The concept of Seamless Acceptance, as explained at the National Postal Forum, is that there will no longer be any acceptance units or trained acceptance personnel. Mail service providers (MSPs) will bring their mail to the back dock of their local Post Office, SCF, or NDC and unload. There will be some sort of kiosk where the driver can scan/type in an identification code that links the mail on the dock to the mail.dat file preloaded by the MSP. This check-in will start the postal delivery clock.

The concept is for most mail to never be verified by a human being. Using Six Sigma averaging techniques, an MSP's mail will be periodically spot checked by postal employees somewhere within the system. All other quality standards will be verified by equipment and computers with the averaging of failures (non-compliance) over 30 days. If there are consistent quality failures, remedial actions will be taken by postal computers and necessary postage adjustments made automatically. These monetary adjustments to the associated MSP permit account will be processed weeks after a mailing has been delivered, leaving the MSP no recourse but to pay the increased cost.

During the Seamless Acceptance session at NPF I asked who and where postal employees would be making decisions about our mail. Decisions like whether the content in a mailpiece allowed it to be mailed at non-profit rates, Standard Mail rates or make a determination that First Class rates were required. Who would determine if the weight claimed was the correct weight with the appropriate amount of postage paid? Who would determine if the mail piece met DMM marking regulations, met the physical dimensions for the rate claimed, passed the droop test, had the correct number of tabs, had the final fold in the correct position, had the address correctly placed on the mailpiece, met the aspect ratio, had corners rounded at the correct circumference, used the approved cut and tie ratio for perforations, anchored internal components appropriately, met the consistent thickness standard, and verify that a thousand other complex, infuriating postal rules were faithfully adhered to by all customers, MSPs, PSPs, large mail owners, and never-mailed-before postal customers? I received no answer to my questions.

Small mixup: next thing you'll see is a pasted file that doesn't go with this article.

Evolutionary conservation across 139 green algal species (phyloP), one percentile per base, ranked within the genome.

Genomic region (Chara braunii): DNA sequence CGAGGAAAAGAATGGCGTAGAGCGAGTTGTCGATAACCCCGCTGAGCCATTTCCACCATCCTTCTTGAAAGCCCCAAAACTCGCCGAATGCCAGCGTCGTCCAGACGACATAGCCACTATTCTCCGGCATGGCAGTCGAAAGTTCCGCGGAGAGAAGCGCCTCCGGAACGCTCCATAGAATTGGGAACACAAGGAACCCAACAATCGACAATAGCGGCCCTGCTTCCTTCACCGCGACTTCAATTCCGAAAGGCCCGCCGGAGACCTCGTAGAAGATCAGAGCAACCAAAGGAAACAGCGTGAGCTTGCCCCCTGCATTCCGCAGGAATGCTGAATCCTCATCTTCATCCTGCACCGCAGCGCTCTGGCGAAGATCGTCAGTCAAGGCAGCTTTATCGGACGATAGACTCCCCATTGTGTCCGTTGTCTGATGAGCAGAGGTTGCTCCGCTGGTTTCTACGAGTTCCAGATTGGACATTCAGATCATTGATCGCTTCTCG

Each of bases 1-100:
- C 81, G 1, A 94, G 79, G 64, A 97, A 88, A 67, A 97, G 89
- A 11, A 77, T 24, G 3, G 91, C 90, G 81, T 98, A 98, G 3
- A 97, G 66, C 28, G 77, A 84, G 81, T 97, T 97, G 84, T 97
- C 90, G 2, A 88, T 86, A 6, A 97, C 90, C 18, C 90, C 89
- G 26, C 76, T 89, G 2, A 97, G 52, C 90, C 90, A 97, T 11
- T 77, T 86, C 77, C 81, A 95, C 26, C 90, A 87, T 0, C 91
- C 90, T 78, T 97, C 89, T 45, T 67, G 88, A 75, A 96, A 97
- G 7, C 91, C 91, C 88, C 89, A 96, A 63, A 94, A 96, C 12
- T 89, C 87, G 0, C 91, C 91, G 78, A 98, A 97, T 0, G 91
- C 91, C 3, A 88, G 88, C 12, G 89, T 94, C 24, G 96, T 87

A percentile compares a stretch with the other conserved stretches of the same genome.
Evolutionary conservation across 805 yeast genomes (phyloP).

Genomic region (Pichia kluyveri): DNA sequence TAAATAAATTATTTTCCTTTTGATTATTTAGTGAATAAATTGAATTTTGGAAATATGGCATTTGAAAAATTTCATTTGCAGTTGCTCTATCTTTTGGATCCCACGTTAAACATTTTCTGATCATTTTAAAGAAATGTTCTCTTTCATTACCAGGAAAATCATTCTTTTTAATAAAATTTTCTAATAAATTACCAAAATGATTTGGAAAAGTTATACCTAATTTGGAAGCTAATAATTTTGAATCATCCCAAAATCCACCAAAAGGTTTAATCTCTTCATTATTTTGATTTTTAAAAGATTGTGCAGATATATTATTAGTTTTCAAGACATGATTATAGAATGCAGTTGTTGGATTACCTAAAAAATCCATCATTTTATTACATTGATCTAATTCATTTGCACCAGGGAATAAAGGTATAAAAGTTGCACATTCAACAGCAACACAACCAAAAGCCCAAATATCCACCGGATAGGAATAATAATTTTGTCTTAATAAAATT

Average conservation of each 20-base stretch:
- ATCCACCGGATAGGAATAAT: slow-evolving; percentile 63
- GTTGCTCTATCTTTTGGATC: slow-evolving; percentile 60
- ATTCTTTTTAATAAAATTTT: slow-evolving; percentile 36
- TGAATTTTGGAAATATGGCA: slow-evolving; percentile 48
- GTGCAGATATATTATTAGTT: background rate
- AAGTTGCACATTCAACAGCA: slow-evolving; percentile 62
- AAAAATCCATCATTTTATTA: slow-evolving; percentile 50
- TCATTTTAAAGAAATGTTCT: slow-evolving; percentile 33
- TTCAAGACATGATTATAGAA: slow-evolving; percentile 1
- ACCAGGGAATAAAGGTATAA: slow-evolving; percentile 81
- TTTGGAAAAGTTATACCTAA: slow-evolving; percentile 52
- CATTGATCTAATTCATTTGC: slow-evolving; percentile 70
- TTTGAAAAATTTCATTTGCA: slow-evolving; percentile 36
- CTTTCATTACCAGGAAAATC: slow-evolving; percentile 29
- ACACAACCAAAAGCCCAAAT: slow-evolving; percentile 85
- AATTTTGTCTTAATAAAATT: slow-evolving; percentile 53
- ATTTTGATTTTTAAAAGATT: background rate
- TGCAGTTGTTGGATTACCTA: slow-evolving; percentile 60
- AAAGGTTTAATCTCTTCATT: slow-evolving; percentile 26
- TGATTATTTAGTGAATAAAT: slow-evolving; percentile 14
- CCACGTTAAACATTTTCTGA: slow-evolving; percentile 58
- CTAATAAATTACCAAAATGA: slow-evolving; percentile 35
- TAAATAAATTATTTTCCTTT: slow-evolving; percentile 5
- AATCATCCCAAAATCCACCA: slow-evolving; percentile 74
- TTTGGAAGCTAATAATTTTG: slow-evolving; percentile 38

Can Seamless be implemented in such a way that it protects postal revenue? Keep my competitors from intentionally cheating on mailpiece design and content requirements, giving them a competitive advantage? Prevent novices from entering underpaid mail through their own ignorance? Allow me to take my mail home to be reworked if it does not qualify at the rates I have presented it?

Yes, but the Postal Service cannot eliminate all of the acceptance units across the country. They can significantly reduce the staff in those units and eliminate all in-plant DMUs. What the industry needs from the Postal Service is a modified Seamless Acceptance. We need some verification when we present our mail to selected postal facilities. We need the assurance that if there is something wrong with the physical makeup of the mailpiece we can take it home to fix it. We need to know if there are any content issues prior to entry, so the mail owner can approve (pay for) any postage adjustments.